“Top Posts for 2012″


Here are the top posts for 2012. Since I really didn’t post much new stuff this year, the list looks a lot like last year’s list (“Top Posts for 2011”).

I am not sure what 2013 will look like from a blogging standpoint. We are continuing the Saturday morning devotionals at Grannie Annie’s Kitchen and if I give the devotional, then it will be posted. (Get in touch with me if you are in the Newburgh area and want to present the devotional some Saturday).

  1. The Chemistry of Bowling – July 26, 2008 (#1 in 2011)
  2. Brer Rabbit and the Briar Patch – November 18, 2009 (#3)
  3. What is a part per million? – February 19, 2010 (#8)
  4. Why Do We Celebrate Palm Sunday? – March 13, 2008 (#2)
  5. Who Cuts the Barber’s Hair? – September 15, 2009 (#5)
  6. A Collection of Sayings – January 17, 2008 (#4)
  7. John Wooden – A Review of “A Game Plan for Life – the power of Mentoring” by John Wooden and Don Yager– October 9, 2009 (#7)
  8. What Does Stewardship Mean to Me – November 6, 2005 (#13)
  9. Hearing God Call – January 7, 2009 (#12)
  10. A Brief History of Atomic Theory – April 27, 2011 (#9)
  11. The Dilemma of Modern Christianity – April 18, 2009 (#6)
  12. The Twelve Disciples – Were they management potential? – October 3, 2008 (#14)
  13. A Child’s Book Report on the entire Bible” – November 6, 2005 (not ranked)
  14. What Does It Mean To Be Called? – August 30, 2008 (#16)
  15. The Difference Between Football in the North and South – October 8, 2006 (#10)
  16. A Cake Without Baking Powder” – October 8, 2006 (unranked)
  17. Just What Is The Right Thing To Do?” – June 28, 2008, (unranked)
  18. The Difference Between Republicans and Democrats” – November 27, 2008, (unranked)
  19. Describe Your Pastor” – March 11, 2008, (unranked)
  20. A Scout is Reverent – February 2, 2010 (#19)

My all-time list is

  1. The Chemistry of Bowling (#1 in 2011)
  2. Why Do We Celebrate Palm Sunday? (#2)
  3. Brer Rabbit and the Briar Patch – November 18, 2009 (#4)
  4. A Collection of Sayings (#3)
  5. John Wooden – A Review of “A Game Plan for Life – the power of Mentoring” by John Wooden and Don Yager– October 9, 2009 (#5)

“Choices”


This was the message that I presented at Tompkins Corners UMC for Christ the King Sunday (C), 21 November 2004. The Scriptures for this Sunday were Jeremiah 23: 1 – 6, Colossians 1: 11 – 20 and Luke 23: 33 – 43.

I spoke last week (“Signs of Things to Come”) of the two responsibilities of the church, the social and personal responsibilities of the church in today’s society. Now, some might say that I spend too much time on the former while never speaking of the latter.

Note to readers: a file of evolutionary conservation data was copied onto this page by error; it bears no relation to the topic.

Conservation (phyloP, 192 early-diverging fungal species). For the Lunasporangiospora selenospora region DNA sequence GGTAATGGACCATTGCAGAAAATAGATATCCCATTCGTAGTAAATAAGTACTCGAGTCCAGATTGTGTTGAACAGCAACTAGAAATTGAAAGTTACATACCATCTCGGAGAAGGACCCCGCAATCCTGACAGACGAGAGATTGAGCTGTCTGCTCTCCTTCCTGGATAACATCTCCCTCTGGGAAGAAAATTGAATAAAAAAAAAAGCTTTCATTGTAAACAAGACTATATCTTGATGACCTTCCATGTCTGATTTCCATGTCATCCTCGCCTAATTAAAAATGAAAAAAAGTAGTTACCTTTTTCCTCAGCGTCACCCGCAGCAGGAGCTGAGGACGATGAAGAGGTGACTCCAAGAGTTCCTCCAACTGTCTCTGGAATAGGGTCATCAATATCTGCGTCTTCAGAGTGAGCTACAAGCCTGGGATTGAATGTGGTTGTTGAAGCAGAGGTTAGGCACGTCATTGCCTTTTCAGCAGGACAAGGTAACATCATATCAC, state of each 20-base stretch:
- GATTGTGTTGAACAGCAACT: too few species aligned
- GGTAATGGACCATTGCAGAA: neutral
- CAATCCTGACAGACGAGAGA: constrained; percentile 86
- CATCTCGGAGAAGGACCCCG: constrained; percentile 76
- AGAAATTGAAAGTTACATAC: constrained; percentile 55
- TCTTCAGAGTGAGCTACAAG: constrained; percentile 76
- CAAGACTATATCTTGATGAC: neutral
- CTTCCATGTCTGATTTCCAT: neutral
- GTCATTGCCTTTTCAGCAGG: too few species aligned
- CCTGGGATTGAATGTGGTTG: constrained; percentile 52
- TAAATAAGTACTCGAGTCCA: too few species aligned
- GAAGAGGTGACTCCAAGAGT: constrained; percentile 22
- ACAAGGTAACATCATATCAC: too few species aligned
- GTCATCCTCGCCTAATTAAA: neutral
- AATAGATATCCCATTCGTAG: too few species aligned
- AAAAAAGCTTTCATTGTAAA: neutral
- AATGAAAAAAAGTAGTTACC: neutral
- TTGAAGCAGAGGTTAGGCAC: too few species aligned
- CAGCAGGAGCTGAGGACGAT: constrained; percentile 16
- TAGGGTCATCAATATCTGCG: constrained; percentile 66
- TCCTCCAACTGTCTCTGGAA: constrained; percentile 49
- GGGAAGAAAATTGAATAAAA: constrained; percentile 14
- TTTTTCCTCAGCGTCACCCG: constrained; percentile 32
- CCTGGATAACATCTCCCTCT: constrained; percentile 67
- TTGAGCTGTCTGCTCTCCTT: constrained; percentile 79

I have and I will always feel that my relationship with Christ is what allows me to speak out in this world, to speak out against injustice and oppression. I grew up in a world where the Bible and the words of God were used for injustice and repression. So it is that I think that it is my own relationship with God through Christ that allowed me to escape that view of the world and fight for a world of equality and justice.

In the words of Jeremiah, Jesus came to this world to take care of those that the world had forgotten. We seem to have forgotten that particular piece of prophecy in today’s world. Many churches today seem to think that this passage applies to the relief of oppression in the world and they hold onto that view at the expense of their own membership. For these churches, there is no church but the one outside the walls. Other churches, perhaps in response to the whole-world view of other churches, feel that the shepherd role applies first and foremost to a church’s own membership. For these churches, the world outside the walls doesn’t exist.

But the fact of the matter is that both worlds exist and any church that ignores one in favor of the other will, in the long run, suffer the consequences for its ignorance.

In a recent article comparing the nature of members in traditional, mainline churches and evangelical, fundamentalist churches, it was discovered that mainline churches favor traditional family values and are made up of traditional families. The members of the evangelical or fundamentalist churches are apt to be non-traditional, single parent families. You might think it to be otherwise, based on the most recent public events.

But the fact of the matter is that the traditional mainline denominations have difficulty adapting to the nature of the society outside the church and are not always willing to make the changes needed. The reason that these non-traditional families attend the non-traditional churches is that they get the one thing that they are missing in their lives, acceptance and love.

You may disagree with this idea but stop and think about it for a moment. These individuals are experiencing difficult family situations and are looking for a community that will help them get through their life. There is admittedly a dichotomy here. Evangelicalism holds up a traditional ideal of the family but has more non-traditional families, whereas mainline Protestantism holds up a more liberal ideal but has more traditional families in the pew. Churches may speak of being open and welcoming but whom do they welcome? To whom will the doors of the church open?